The federal government might want to negotiate a deal for its residents and can doubtless attempt to retain visa-free journey. However the European Fee might produce other concepts — it at the moment has a proposal on that desk for a visa waiver system, very like the scheme in the US, to tighten screening of all non-EU members getting into the EU. This could contain making use of on-line for a visa forward of time and paying a small charge to be given entry to the zone.
19. Roaming costs
EU residents pay comparatively low roaming charges for telephone calls and knowledge utilization inside the EU. And the union is aiming to abolish roaming charges altogether by June this year.
As outsiders, telecommunications corporations is not going to be obliged to supply the identical low charges to British vacationers, and these charges might come all the way down to what sort of deal the federal government strikes with the EU.
20. Price of air journey
Air journey between EU nations has change into way more inexpensive because the EU removed several competition barriers, permitting finances airways to flourish. However after Brexit, UK airways corresponding to EasyJet won’t be able to take advantage of these benefits and might want to make new agreements to function in EU airspace, in keeping with the Chief Govt of the Civil Aviation Authority. The affect this might have on costs is unclear.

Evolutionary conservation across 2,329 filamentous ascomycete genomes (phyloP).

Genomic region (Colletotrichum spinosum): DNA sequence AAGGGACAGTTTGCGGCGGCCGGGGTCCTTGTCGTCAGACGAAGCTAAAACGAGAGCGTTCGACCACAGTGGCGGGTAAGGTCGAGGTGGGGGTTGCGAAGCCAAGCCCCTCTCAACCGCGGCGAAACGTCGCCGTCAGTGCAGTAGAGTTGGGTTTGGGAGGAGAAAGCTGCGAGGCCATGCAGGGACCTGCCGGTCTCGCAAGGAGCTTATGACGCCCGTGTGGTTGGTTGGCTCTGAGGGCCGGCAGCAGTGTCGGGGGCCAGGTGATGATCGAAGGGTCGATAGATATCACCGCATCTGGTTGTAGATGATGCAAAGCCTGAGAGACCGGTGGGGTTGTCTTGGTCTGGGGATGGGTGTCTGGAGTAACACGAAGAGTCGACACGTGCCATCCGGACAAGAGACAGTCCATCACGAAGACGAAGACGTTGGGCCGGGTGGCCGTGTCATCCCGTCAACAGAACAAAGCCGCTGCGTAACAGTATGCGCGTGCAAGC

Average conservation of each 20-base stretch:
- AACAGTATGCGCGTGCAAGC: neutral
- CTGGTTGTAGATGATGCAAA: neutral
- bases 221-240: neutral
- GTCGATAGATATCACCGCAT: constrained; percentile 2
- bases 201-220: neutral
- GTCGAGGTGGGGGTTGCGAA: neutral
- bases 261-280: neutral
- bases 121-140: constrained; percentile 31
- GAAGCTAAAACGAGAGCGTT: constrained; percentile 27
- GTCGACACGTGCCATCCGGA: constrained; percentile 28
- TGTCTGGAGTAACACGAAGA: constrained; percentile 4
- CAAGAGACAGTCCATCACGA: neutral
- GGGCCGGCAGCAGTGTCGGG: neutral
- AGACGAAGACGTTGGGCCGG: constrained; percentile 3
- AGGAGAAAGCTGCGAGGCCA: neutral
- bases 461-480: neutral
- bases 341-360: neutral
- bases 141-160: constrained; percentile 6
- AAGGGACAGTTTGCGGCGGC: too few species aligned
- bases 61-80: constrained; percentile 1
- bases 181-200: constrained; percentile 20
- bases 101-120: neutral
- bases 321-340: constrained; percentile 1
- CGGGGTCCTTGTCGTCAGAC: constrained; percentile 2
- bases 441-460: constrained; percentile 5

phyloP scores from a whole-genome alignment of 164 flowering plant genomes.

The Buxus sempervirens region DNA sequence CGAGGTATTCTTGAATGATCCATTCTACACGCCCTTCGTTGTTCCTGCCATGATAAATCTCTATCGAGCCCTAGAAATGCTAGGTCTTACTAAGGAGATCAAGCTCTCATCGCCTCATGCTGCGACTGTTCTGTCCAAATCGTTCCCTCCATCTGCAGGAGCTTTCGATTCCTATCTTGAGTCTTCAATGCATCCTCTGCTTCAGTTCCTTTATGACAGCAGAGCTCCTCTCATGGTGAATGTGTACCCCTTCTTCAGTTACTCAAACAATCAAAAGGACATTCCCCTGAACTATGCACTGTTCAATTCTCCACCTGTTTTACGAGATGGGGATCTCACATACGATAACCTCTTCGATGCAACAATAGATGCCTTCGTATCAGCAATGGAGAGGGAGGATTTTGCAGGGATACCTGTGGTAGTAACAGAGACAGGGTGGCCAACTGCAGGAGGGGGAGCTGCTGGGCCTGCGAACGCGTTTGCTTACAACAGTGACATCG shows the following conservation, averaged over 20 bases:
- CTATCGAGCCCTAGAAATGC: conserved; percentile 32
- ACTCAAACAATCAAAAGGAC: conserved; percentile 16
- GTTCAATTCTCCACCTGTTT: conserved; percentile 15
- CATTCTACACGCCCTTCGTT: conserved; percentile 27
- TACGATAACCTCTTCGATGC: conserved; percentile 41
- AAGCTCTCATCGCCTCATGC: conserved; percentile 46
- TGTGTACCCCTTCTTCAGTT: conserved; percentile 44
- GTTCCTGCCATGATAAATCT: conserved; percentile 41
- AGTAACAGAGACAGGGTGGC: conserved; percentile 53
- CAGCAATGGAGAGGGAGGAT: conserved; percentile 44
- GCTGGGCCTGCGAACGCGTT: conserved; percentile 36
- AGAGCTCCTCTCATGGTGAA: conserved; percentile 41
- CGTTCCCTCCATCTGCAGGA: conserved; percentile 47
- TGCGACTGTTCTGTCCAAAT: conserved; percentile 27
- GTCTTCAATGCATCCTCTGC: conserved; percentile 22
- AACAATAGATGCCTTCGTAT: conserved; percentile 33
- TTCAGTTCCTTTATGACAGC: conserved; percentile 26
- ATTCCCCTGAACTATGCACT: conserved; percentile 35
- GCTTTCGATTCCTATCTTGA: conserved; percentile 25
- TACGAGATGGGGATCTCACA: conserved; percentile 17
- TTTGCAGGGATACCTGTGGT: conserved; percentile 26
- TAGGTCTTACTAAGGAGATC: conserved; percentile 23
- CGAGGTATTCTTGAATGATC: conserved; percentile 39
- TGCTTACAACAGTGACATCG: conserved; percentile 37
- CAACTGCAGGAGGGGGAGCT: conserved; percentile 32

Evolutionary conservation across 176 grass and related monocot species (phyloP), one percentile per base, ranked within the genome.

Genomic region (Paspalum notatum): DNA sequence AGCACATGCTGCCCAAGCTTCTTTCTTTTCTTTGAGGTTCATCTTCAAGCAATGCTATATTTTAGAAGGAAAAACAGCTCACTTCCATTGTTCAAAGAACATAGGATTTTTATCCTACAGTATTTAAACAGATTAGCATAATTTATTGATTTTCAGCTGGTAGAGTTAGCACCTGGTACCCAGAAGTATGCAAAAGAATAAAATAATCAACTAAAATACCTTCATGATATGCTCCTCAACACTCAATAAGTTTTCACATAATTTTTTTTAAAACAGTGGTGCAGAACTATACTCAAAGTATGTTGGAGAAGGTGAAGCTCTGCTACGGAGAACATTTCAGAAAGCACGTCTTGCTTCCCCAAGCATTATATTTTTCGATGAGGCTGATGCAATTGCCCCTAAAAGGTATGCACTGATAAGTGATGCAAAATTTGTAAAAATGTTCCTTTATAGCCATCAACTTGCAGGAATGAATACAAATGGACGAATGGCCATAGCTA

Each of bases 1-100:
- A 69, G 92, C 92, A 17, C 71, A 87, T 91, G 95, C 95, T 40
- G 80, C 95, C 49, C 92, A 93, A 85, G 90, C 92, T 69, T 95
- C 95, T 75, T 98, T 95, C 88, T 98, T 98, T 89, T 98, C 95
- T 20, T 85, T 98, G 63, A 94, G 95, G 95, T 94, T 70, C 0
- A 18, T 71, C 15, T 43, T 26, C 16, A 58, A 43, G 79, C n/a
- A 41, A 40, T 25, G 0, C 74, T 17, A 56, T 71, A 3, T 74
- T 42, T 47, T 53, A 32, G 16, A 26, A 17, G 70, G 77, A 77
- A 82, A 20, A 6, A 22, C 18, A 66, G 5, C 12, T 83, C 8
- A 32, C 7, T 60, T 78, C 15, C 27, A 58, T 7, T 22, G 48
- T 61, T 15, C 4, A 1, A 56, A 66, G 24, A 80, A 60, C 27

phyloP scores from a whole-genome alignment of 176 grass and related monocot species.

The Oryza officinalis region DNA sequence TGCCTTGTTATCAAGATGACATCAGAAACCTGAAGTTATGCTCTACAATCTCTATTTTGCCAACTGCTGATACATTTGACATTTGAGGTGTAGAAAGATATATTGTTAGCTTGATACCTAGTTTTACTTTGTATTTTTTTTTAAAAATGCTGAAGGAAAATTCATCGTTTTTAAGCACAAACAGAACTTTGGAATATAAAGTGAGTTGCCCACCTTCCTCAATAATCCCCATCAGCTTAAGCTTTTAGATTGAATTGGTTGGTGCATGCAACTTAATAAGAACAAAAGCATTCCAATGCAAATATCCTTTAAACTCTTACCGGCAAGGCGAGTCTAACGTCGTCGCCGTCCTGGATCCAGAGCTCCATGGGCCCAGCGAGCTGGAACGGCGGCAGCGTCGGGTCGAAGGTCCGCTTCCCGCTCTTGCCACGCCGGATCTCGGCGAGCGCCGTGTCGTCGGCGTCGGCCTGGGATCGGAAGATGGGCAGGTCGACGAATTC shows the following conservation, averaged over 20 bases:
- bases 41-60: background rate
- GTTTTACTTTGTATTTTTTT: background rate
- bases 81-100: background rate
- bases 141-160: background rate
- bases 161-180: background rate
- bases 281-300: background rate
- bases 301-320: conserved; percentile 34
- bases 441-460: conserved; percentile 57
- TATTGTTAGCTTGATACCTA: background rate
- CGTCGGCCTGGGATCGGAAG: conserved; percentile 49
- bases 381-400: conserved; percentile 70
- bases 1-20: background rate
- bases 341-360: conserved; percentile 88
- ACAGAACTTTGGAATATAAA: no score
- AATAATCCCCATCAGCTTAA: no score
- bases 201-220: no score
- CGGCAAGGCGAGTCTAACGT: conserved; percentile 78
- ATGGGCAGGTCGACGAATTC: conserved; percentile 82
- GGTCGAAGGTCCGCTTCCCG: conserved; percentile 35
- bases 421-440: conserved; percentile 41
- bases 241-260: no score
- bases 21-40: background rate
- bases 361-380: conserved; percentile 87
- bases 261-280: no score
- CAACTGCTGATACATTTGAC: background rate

21. Air passenger rights
Should you’re an EU citizen and your flight is canceled or delayed, or in the event you’re denied boarding towards your will, you are entitled to various forms of compensation beneath EU regulation. Even in the event you’re merely seated in a category decrease than you paid for, you may declare as much as 75% of the value of the ticket. After Brexit, UK residents will now not have these rights.
22. The 48-hour work week